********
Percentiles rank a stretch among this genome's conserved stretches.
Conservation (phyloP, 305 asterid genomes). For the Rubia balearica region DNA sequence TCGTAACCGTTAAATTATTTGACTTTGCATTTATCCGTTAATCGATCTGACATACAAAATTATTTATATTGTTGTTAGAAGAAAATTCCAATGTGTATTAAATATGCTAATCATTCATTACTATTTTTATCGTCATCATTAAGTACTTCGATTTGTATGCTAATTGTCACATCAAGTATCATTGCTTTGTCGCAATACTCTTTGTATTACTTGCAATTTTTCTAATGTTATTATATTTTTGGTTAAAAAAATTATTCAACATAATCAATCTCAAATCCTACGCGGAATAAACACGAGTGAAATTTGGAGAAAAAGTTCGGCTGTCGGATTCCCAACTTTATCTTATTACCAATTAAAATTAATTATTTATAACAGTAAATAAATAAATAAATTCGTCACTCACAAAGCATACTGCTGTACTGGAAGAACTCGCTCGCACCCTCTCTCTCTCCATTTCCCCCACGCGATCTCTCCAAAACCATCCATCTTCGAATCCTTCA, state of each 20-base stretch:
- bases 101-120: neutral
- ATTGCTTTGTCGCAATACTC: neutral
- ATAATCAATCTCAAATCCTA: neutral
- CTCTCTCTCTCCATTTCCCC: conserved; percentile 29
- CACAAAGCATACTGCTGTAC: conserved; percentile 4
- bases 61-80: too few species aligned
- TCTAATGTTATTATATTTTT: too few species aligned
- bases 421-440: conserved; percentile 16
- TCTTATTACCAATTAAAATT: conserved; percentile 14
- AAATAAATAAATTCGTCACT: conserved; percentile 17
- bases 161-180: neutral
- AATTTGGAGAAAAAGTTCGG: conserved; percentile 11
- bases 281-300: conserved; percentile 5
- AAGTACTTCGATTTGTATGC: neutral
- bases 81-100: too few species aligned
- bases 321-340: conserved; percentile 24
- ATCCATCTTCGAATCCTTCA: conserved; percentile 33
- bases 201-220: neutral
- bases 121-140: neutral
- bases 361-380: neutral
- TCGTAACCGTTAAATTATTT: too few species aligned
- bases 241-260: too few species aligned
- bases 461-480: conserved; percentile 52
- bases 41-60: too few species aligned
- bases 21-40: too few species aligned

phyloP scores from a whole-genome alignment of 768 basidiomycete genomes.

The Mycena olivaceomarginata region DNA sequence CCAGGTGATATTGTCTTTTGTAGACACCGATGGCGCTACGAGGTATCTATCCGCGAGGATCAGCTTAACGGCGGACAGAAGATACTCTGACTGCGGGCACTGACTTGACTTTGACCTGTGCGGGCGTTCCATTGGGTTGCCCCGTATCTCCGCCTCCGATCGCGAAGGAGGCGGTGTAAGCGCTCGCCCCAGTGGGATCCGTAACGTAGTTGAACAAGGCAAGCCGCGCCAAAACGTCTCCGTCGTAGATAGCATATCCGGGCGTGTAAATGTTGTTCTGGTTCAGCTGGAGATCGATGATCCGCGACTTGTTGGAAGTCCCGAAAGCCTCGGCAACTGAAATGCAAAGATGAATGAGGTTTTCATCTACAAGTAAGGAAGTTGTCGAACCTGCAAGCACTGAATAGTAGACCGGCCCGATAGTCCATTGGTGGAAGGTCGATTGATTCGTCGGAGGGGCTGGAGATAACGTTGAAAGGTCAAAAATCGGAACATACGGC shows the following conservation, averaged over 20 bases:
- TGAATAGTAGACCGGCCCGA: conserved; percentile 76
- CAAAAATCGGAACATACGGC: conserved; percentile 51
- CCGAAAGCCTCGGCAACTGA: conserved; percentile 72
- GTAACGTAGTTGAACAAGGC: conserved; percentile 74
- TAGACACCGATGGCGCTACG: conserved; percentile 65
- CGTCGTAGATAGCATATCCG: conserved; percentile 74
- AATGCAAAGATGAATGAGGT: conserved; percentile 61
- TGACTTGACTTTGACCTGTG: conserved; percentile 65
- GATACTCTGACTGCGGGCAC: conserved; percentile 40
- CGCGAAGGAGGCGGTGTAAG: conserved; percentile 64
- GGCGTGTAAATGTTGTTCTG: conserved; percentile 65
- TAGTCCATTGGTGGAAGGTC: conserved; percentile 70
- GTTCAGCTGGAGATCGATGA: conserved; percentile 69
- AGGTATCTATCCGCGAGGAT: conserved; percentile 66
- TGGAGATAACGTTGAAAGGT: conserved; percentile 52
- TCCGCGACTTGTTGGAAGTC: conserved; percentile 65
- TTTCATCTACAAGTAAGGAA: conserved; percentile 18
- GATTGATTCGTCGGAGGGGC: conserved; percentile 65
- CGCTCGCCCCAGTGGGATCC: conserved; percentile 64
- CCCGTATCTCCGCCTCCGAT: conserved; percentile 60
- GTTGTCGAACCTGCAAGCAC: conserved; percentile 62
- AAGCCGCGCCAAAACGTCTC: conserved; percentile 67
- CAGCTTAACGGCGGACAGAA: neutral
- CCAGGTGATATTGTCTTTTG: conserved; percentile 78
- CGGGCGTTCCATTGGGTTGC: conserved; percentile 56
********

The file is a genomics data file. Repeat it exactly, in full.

Percentiles rank a stretch among this genome's conserved stretches.
Conservation (phyloP, 305 asterid genomes). For the Rubia balearica region DNA sequence TCGTAACCGTTAAATTATTTGACTTTGCATTTATCCGTTAATCGATCTGACATACAAAATTATTTATATTGTTGTTAGAAGAAAATTCCAATGTGTATTAAATATGCTAATCATTCATTACTATTTTTATCGTCATCATTAAGTACTTCGATTTGTATGCTAATTGTCACATCAAGTATCATTGCTTTGTCGCAATACTCTTTGTATTACTTGCAATTTTTCTAATGTTATTATATTTTTGGTTAAAAAAATTATTCAACATAATCAATCTCAAATCCTACGCGGAATAAACACGAGTGAAATTTGGAGAAAAAGTTCGGCTGTCGGATTCCCAACTTTATCTTATTACCAATTAAAATTAATTATTTATAACAGTAAATAAATAAATAAATTCGTCACTCACAAAGCATACTGCTGTACTGGAAGAACTCGCTCGCACCCTCTCTCTCTCCATTTCCCCCACGCGATCTCTCCAAAACCATCCATCTTCGAATCCTTCA, state of each 20-base stretch:
- bases 101-120: neutral
- ATTGCTTTGTCGCAATACTC: neutral
- ATAATCAATCTCAAATCCTA: neutral
- CTCTCTCTCTCCATTTCCCC: conserved; percentile 29
- CACAAAGCATACTGCTGTAC: conserved; percentile 4
- bases 61-80: too few species aligned
- TCTAATGTTATTATATTTTT: too few species aligned
- bases 421-440: conserved; percentile 16
- TCTTATTACCAATTAAAATT: conserved; percentile 14
- AAATAAATAAATTCGTCACT: conserved; percentile 17
- bases 161-180: neutral
- AATTTGGAGAAAAAGTTCGG: conserved; percentile 11
- bases 281-300: conserved; percentile 5
- AAGTACTTCGATTTGTATGC: neutral
- bases 81-100: too few species aligned
- bases 321-340: conserved; percentile 24
- ATCCATCTTCGAATCCTTCA: conserved; percentile 33
- bases 201-220: neutral
- bases 121-140: neutral
- bases 361-380: neutral
- TCGTAACCGTTAAATTATTT: too few species aligned
- bases 241-260: too few species aligned
- bases 461-480: conserved; percentile 52
- bases 41-60: too few species aligned
- bases 21-40: too few species aligned

phyloP scores from a whole-genome alignment of 768 basidiomycete genomes.

The Mycena olivaceomarginata region DNA sequence CCAGGTGATATTGTCTTTTGTAGACACCGATGGCGCTACGAGGTATCTATCCGCGAGGATCAGCTTAACGGCGGACAGAAGATACTCTGACTGCGGGCACTGACTTGACTTTGACCTGTGCGGGCGTTCCATTGGGTTGCCCCGTATCTCCGCCTCCGATCGCGAAGGAGGCGGTGTAAGCGCTCGCCCCAGTGGGATCCGTAACGTAGTTGAACAAGGCAAGCCGCGCCAAAACGTCTCCGTCGTAGATAGCATATCCGGGCGTGTAAATGTTGTTCTGGTTCAGCTGGAGATCGATGATCCGCGACTTGTTGGAAGTCCCGAAAGCCTCGGCAACTGAAATGCAAAGATGAATGAGGTTTTCATCTACAAGTAAGGAAGTTGTCGAACCTGCAAGCACTGAATAGTAGACCGGCCCGATAGTCCATTGGTGGAAGGTCGATTGATTCGTCGGAGGGGCTGGAGATAACGTTGAAAGGTCAAAAATCGGAACATACGGC shows the following conservation, averaged over 20 bases:
- TGAATAGTAGACCGGCCCGA: conserved; percentile 76
- CAAAAATCGGAACATACGGC: conserved; percentile 51
- CCGAAAGCCTCGGCAACTGA: conserved; percentile 72
- GTAACGTAGTTGAACAAGGC: conserved; percentile 74
- TAGACACCGATGGCGCTACG: conserved; percentile 65
- CGTCGTAGATAGCATATCCG: conserved; percentile 74
- AATGCAAAGATGAATGAGGT: conserved; percentile 61
- TGACTTGACTTTGACCTGTG: conserved; percentile 65
- GATACTCTGACTGCGGGCAC: conserved; percentile 40
- CGCGAAGGAGGCGGTGTAAG: conserved; percentile 64
- GGCGTGTAAATGTTGTTCTG: conserved; percentile 65
- TAGTCCATTGGTGGAAGGTC: conserved; percentile 70
- GTTCAGCTGGAGATCGATGA: conserved; percentile 69
- AGGTATCTATCCGCGAGGAT: conserved; percentile 66
- TGGAGATAACGTTGAAAGGT: conserved; percentile 52
- TCCGCGACTTGTTGGAAGTC: conserved; percentile 65
- TTTCATCTACAAGTAAGGAA: conserved; percentile 18
- GATTGATTCGTCGGAGGGGC: conserved; percentile 65
- CGCTCGCCCCAGTGGGATCC: conserved; percentile 64
- CCCGTATCTCCGCCTCCGAT: conserved; percentile 60
- GTTGTCGAACCTGCAAGCAC: conserved; percentile 62
- AAGCCGCGCCAAAACGTCTC: conserved; percentile 67
- CAGCTTAACGGCGGACAGAA: neutral
- CCAGGTGATATTGTCTTTTG: conserved; percentile 78
- CGGGCGTTCCATTGGGTTGC: conserved; percentile 56